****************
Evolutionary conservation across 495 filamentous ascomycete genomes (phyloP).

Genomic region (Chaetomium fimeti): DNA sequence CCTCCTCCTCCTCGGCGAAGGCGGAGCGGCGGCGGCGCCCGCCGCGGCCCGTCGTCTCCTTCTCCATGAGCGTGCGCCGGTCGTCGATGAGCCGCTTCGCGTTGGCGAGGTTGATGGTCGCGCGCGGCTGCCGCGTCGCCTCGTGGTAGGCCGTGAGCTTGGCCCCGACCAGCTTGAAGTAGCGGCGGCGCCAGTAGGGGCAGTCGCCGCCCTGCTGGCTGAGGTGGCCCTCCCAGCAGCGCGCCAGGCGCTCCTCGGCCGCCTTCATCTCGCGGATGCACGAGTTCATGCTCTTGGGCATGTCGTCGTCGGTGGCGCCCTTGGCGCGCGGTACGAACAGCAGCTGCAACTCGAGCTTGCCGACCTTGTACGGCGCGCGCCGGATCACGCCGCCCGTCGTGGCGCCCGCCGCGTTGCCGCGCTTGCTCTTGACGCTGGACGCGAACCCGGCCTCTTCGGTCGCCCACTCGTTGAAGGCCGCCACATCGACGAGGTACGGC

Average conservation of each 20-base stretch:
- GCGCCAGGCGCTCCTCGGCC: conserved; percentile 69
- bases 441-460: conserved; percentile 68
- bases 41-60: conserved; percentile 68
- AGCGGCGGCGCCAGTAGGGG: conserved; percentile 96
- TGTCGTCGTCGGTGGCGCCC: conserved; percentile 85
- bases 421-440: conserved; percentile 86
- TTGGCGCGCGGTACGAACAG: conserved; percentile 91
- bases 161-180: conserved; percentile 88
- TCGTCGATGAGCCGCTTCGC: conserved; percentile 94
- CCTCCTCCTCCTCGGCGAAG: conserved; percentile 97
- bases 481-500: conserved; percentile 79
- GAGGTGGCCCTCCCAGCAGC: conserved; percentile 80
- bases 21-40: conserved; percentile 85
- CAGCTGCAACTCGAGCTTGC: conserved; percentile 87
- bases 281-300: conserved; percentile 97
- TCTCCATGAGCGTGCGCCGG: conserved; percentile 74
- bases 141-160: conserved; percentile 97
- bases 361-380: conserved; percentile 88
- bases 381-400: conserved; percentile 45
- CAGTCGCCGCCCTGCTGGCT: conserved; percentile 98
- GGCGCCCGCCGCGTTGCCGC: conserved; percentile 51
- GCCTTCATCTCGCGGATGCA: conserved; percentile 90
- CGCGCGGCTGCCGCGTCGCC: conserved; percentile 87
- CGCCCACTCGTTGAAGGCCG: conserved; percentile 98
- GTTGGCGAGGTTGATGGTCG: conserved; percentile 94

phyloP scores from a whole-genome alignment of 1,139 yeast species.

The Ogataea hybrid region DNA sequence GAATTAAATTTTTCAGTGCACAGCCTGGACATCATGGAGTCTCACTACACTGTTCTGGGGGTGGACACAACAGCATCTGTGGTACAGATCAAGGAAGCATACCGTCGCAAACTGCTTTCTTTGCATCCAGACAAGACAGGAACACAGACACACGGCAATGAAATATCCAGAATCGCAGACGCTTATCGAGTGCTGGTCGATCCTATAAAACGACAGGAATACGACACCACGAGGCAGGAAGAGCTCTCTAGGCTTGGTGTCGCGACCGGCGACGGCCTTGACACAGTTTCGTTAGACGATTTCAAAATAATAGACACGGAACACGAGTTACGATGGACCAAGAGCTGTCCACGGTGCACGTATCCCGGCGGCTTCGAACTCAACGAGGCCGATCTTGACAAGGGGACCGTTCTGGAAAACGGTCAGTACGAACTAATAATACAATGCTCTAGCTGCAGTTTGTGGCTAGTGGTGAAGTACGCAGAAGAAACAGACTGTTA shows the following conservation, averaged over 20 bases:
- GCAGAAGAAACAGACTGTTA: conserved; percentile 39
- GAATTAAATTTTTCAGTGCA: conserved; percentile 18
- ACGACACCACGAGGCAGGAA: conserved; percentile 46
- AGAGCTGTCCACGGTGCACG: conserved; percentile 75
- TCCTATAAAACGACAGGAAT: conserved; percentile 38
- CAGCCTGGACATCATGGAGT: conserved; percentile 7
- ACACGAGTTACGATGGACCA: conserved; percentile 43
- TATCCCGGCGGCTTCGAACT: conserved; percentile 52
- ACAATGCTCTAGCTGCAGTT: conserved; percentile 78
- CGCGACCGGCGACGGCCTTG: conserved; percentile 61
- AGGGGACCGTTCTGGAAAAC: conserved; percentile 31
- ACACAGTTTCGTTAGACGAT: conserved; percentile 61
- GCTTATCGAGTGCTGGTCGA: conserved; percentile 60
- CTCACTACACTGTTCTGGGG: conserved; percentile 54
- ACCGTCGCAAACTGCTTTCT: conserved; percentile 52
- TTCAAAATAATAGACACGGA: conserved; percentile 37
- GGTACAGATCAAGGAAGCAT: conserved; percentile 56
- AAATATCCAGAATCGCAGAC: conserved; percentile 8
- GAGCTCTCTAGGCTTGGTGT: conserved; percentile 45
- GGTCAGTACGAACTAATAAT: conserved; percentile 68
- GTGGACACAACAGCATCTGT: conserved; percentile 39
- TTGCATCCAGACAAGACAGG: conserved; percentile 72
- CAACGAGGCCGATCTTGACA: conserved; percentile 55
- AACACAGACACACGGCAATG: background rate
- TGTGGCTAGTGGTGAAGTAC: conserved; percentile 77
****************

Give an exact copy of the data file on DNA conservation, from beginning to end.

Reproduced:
Evolutionary conservation across 495 filamentous ascomycete genomes (phyloP).

Genomic region (Chaetomium fimeti): DNA sequence CCTCCTCCTCCTCGGCGAAGGCGGAGCGGCGGCGGCGCCCGCCGCGGCCCGTCGTCTCCTTCTCCATGAGCGTGCGCCGGTCGTCGATGAGCCGCTTCGCGTTGGCGAGGTTGATGGTCGCGCGCGGCTGCCGCGTCGCCTCGTGGTAGGCCGTGAGCTTGGCCCCGACCAGCTTGAAGTAGCGGCGGCGCCAGTAGGGGCAGTCGCCGCCCTGCTGGCTGAGGTGGCCCTCCCAGCAGCGCGCCAGGCGCTCCTCGGCCGCCTTCATCTCGCGGATGCACGAGTTCATGCTCTTGGGCATGTCGTCGTCGGTGGCGCCCTTGGCGCGCGGTACGAACAGCAGCTGCAACTCGAGCTTGCCGACCTTGTACGGCGCGCGCCGGATCACGCCGCCCGTCGTGGCGCCCGCCGCGTTGCCGCGCTTGCTCTTGACGCTGGACGCGAACCCGGCCTCTTCGGTCGCCCACTCGTTGAAGGCCGCCACATCGACGAGGTACGGC

Average conservation of each 20-base stretch:
- GCGCCAGGCGCTCCTCGGCC: conserved; percentile 69
- bases 441-460: conserved; percentile 68
- bases 41-60: conserved; percentile 68
- AGCGGCGGCGCCAGTAGGGG: conserved; percentile 96
- TGTCGTCGTCGGTGGCGCCC: conserved; percentile 85
- bases 421-440: conserved; percentile 86
- TTGGCGCGCGGTACGAACAG: conserved; percentile 91
- bases 161-180: conserved; percentile 88
- TCGTCGATGAGCCGCTTCGC: conserved; percentile 94
- CCTCCTCCTCCTCGGCGAAG: conserved; percentile 97
- bases 481-500: conserved; percentile 79
- GAGGTGGCCCTCCCAGCAGC: conserved; percentile 80
- bases 21-40: conserved; percentile 85
- CAGCTGCAACTCGAGCTTGC: conserved; percentile 87
- bases 281-300: conserved; percentile 97
- TCTCCATGAGCGTGCGCCGG: conserved; percentile 74
- bases 141-160: conserved; percentile 97
- bases 361-380: conserved; percentile 88
- bases 381-400: conserved; percentile 45
- CAGTCGCCGCCCTGCTGGCT: conserved; percentile 98
- GGCGCCCGCCGCGTTGCCGC: conserved; percentile 51
- GCCTTCATCTCGCGGATGCA: conserved; percentile 90
- CGCGCGGCTGCCGCGTCGCC: conserved; percentile 87
- CGCCCACTCGTTGAAGGCCG: conserved; percentile 98
- GTTGGCGAGGTTGATGGTCG: conserved; percentile 94

phyloP scores from a whole-genome alignment of 1,139 yeast species.

The Ogataea hybrid region DNA sequence GAATTAAATTTTTCAGTGCACAGCCTGGACATCATGGAGTCTCACTACACTGTTCTGGGGGTGGACACAACAGCATCTGTGGTACAGATCAAGGAAGCATACCGTCGCAAACTGCTTTCTTTGCATCCAGACAAGACAGGAACACAGACACACGGCAATGAAATATCCAGAATCGCAGACGCTTATCGAGTGCTGGTCGATCCTATAAAACGACAGGAATACGACACCACGAGGCAGGAAGAGCTCTCTAGGCTTGGTGTCGCGACCGGCGACGGCCTTGACACAGTTTCGTTAGACGATTTCAAAATAATAGACACGGAACACGAGTTACGATGGACCAAGAGCTGTCCACGGTGCACGTATCCCGGCGGCTTCGAACTCAACGAGGCCGATCTTGACAAGGGGACCGTTCTGGAAAACGGTCAGTACGAACTAATAATACAATGCTCTAGCTGCAGTTTGTGGCTAGTGGTGAAGTACGCAGAAGAAACAGACTGTTA shows the following conservation, averaged over 20 bases:
- GCAGAAGAAACAGACTGTTA: conserved; percentile 39
- GAATTAAATTTTTCAGTGCA: conserved; percentile 18
- ACGACACCACGAGGCAGGAA: conserved; percentile 46
- AGAGCTGTCCACGGTGCACG: conserved; percentile 75
- TCCTATAAAACGACAGGAAT: conserved; percentile 38
- CAGCCTGGACATCATGGAGT: conserved; percentile 7
- ACACGAGTTACGATGGACCA: conserved; percentile 43
- TATCCCGGCGGCTTCGAACT: conserved; percentile 52
- ACAATGCTCTAGCTGCAGTT: conserved; percentile 78
- CGCGACCGGCGACGGCCTTG: conserved; percentile 61
- AGGGGACCGTTCTGGAAAAC: conserved; percentile 31
- ACACAGTTTCGTTAGACGAT: conserved; percentile 61
- GCTTATCGAGTGCTGGTCGA: conserved; percentile 60
- CTCACTACACTGTTCTGGGG: conserved; percentile 54
- ACCGTCGCAAACTGCTTTCT: conserved; percentile 52
- TTCAAAATAATAGACACGGA: conserved; percentile 37
- GGTACAGATCAAGGAAGCAT: conserved; percentile 56
- AAATATCCAGAATCGCAGAC: conserved; percentile 8
- GAGCTCTCTAGGCTTGGTGT: conserved; percentile 45
- GGTCAGTACGAACTAATAAT: conserved; percentile 68
- GTGGACACAACAGCATCTGT: conserved; percentile 39
- TTGCATCCAGACAAGACAGG: conserved; percentile 72
- CAACGAGGCCGATCTTGACA: conserved; percentile 55
- AACACAGACACACGGCAATG: background rate
- TGTGGCTAGTGGTGAAGTAC: conserved; percentile 77